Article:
0-60 Magazine

Your Source For Cars, BMW, Porsche, Ferrari, Ford, and More …

BY: Michael

Hate the Speculate

Enough already… let’s get back to automotive journalism and leave the educated guess work to the internet…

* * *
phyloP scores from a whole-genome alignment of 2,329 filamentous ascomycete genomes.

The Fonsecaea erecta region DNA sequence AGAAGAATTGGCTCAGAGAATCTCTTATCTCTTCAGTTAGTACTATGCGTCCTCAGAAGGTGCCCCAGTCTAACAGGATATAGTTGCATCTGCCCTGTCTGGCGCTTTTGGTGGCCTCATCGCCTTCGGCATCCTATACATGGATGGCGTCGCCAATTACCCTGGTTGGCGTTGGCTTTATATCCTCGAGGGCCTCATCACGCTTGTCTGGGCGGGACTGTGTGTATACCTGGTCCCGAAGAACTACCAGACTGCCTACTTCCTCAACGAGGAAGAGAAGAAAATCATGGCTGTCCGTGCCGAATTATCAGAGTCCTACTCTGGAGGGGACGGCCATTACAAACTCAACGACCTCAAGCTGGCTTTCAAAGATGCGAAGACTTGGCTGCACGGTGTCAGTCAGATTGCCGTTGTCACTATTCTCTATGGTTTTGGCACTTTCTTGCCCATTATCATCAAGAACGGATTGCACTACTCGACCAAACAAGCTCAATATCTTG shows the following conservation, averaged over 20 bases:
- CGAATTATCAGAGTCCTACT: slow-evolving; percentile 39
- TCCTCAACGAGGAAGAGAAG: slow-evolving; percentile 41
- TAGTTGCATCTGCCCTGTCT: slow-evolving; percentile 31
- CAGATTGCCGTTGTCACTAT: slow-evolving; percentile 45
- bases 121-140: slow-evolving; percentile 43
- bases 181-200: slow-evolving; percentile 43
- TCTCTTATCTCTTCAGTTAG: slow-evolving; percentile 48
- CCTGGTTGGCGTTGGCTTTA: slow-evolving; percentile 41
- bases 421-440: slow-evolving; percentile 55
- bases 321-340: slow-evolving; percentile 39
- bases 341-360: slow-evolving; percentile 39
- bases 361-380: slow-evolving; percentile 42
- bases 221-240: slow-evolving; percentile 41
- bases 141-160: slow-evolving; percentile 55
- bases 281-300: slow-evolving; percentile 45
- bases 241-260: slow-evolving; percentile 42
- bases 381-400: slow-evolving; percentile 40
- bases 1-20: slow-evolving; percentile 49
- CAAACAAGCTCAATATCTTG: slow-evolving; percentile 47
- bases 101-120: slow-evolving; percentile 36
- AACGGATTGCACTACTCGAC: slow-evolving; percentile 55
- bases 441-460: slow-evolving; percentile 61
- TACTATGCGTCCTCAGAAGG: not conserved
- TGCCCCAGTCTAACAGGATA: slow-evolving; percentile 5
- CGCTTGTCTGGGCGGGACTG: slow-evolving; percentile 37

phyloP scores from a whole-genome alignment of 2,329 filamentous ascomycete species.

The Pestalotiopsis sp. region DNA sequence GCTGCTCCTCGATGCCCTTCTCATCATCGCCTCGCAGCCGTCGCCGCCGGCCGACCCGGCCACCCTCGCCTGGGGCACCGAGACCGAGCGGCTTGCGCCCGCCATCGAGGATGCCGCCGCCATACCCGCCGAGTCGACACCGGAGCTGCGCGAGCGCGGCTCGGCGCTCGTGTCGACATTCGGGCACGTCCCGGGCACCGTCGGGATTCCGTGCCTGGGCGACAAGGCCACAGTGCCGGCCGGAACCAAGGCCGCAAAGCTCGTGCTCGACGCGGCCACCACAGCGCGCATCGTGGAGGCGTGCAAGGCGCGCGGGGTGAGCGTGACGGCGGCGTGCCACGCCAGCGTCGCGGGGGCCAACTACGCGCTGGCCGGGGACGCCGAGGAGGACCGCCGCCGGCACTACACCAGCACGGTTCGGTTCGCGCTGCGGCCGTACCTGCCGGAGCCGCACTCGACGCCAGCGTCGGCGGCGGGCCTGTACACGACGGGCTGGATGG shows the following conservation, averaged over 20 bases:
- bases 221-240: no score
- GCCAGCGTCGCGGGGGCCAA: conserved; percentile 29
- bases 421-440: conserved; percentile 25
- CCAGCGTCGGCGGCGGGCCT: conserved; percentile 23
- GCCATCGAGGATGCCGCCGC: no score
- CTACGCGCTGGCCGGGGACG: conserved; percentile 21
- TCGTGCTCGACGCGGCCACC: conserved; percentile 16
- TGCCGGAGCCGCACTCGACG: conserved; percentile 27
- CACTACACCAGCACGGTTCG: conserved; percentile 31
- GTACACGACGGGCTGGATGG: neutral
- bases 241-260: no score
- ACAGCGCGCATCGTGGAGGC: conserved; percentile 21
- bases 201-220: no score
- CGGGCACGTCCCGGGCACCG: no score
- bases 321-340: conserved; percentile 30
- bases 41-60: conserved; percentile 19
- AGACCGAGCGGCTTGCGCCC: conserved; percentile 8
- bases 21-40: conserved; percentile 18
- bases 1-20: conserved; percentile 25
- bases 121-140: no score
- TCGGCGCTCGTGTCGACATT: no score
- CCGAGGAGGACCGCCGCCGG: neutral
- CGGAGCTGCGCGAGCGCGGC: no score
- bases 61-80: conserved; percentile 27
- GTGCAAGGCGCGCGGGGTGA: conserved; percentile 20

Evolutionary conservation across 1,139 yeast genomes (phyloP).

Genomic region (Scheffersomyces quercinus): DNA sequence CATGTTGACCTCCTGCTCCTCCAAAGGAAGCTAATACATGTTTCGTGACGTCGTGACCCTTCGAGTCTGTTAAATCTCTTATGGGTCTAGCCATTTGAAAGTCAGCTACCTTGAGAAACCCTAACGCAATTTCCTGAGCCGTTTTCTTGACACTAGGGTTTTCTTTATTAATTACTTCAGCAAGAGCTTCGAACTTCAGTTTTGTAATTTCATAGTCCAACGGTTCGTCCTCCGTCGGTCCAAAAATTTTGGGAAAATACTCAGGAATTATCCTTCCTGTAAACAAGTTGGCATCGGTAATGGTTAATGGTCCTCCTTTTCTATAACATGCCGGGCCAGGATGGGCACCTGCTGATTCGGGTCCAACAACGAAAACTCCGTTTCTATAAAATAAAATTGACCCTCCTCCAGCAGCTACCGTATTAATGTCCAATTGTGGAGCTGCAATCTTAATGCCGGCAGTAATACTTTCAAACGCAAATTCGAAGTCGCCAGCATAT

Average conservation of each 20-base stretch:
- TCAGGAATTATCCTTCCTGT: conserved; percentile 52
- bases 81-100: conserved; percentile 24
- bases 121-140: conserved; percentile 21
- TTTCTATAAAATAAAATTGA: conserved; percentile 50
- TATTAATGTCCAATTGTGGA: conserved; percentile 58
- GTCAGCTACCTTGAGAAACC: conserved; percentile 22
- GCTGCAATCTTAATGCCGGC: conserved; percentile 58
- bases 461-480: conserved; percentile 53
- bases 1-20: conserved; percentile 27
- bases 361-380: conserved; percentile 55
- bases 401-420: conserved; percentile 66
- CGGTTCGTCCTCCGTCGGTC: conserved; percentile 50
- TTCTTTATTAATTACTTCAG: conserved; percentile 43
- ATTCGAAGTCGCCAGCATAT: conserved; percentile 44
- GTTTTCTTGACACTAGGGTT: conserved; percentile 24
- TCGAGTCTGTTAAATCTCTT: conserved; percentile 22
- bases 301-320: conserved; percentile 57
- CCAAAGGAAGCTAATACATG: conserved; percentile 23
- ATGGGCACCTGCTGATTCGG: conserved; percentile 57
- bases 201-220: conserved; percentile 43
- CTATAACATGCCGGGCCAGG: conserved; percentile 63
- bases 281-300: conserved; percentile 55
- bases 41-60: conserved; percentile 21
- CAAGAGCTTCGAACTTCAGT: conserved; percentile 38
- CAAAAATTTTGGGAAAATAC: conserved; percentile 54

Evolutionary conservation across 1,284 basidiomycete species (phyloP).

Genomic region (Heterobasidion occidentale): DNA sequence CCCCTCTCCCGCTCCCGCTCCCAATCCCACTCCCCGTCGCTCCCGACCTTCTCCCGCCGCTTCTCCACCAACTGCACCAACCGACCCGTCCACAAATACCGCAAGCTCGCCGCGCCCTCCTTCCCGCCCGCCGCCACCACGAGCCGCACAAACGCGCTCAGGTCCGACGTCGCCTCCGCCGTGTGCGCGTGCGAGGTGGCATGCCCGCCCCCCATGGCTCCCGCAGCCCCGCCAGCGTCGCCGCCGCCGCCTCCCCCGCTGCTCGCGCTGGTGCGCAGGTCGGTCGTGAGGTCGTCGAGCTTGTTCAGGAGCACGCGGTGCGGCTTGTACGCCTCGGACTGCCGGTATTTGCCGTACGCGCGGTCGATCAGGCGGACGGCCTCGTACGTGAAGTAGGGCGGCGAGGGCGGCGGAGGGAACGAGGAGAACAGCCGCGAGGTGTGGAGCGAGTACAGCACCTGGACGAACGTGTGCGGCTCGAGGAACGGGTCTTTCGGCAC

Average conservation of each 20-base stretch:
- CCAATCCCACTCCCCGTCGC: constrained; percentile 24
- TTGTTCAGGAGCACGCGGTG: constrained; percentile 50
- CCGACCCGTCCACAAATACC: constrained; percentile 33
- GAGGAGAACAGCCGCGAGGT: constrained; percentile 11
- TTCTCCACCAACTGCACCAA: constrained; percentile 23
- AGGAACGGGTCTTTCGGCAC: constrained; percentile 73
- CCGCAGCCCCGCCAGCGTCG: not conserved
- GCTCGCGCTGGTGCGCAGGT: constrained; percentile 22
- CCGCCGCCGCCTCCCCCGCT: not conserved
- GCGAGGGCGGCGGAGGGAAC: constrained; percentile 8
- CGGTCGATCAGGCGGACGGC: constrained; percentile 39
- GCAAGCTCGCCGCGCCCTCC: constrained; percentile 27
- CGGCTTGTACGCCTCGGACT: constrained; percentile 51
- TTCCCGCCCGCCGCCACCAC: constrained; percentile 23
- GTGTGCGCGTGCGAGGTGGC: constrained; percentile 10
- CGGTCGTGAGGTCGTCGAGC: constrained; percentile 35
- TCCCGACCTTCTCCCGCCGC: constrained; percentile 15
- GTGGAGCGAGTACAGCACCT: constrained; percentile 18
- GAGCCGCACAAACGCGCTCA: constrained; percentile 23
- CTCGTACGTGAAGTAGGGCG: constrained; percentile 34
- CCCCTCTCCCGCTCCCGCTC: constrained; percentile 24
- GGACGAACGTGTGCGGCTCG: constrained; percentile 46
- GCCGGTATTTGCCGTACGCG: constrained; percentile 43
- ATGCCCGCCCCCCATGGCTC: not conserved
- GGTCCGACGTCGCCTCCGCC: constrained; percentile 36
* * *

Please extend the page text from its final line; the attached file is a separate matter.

For those who missed the memo, that is NOT the new M3. But when the February 2007 cover of CAR dropped two weeks ago, the automotive forums were alive with glee, even if the majority felt that what they believed at the time to be the new M3 looked a little on the weak side. Either way, the fourth-gen M3 was—and still is—one of the most anticipated vehicles of ’07. And, before 99% of you figured it out, I knew. Our photo director Tony Harmer had just returned from visiting his family with the issue fresh off the British newsstands. As he brandished the cover out of his backpack, I was shocked that CAR managed to pull what might have been the exclusive of the year, and it was only January…cheeky bastards, they did it again! But something felt wrong. First, why weren’t there any static photos? The wheels are always in motion. So I looked to the photo credit—the giveaway. It was actually an “image” credit which in magazine parlance means “altered.” Or, colloquially, a fuckin' photochop. I need to say this; I love CAR. It’s what inspired me to start 0-60. Possibly the only magazine I still get exited about as I bring it to the cashier. Usually, I find myself just posted up on NYC streets reading it on my way back to the office. Yeah, it’s that good. So, you can imagine my utter disappointment, it was like being told Santa wasn’t real all over again. As the blog posts went up and the threads amassed, I kept quiet. I was aware that at that moment, I might have been the only American privy to the unfortunate fake-ness of CAR’s cover car, but I didn’t want to be the whistle blower—part of me didn’t want it to be true. Regardless, I knew eventually upon closer inspection the truth would come out. Now, I understand the need for speculation, and most of the buff mags’ front sections are littered with it. But is putting a Photoshopped image on the cover and clearly bamboozling your reader an example of journalistic integrity? Seriously people, what is going on? I know things are getting tough for the print world and truth be told breaking news no longer has a home in between the sheets, now that the internet is on the clock like birth control. But, I don’t think deception is the answer to regaining the love of the readers. Hold on. I am not saying anyone straight out lied—it is clear no actual E92 M3s were harmed, driven or even spied during the writing of this article…but still…anyone who was expecting to see "real" photos of the new M3 got hosed—even if they were based on official drawings! To add to this debacle, Autoweek apparently paid good money for the same images, which they rather openly admitted as being illustrations (Kudos guys!). And since I’ve never actually seen Autoweek on newsstands or know many people outside of the industry that subscribe to it, you can’t accuse them for trying to pull the wool to sell a few extra covers. But was it really a “first look?” Maybe I could be wrong, but is getting the exclusive at any cost really what people want? In recent years it appears that at least the American rag's sole purpose is to beat each other on the next exclusive, but it appears to serve more for their own bragging rights than actually providing content any enthusiast cares to read. I fear that this quest to be first is cutting into the actually quality of what's making it into today's auto glossies. Again, this is why I hate to call CAR out for their front-page faux pas, because just after the ersatz M3 feature is an excellent previous-gen shoot out and then a great diagram of the most important BMWs over the years. Apparently the auto journo world needs to think about the future, and consider how print and the web can live together. Magazines can't live on news alone anymore. Something has gotta break, or at least go back to what it once was (eg. '60s-'70s C/D). Either way, I'll sleep sound, I know 0-60 has a print plan... BS/EIC/0-60 mags.jpg Disclaimer: Obviously the views and opinions of Brian Scotto are not not necessarily the views of 0-60, he is the Editor-in-chief, but if it makes the lawyers happy, he doesn't speak for the rest of Harris Publications.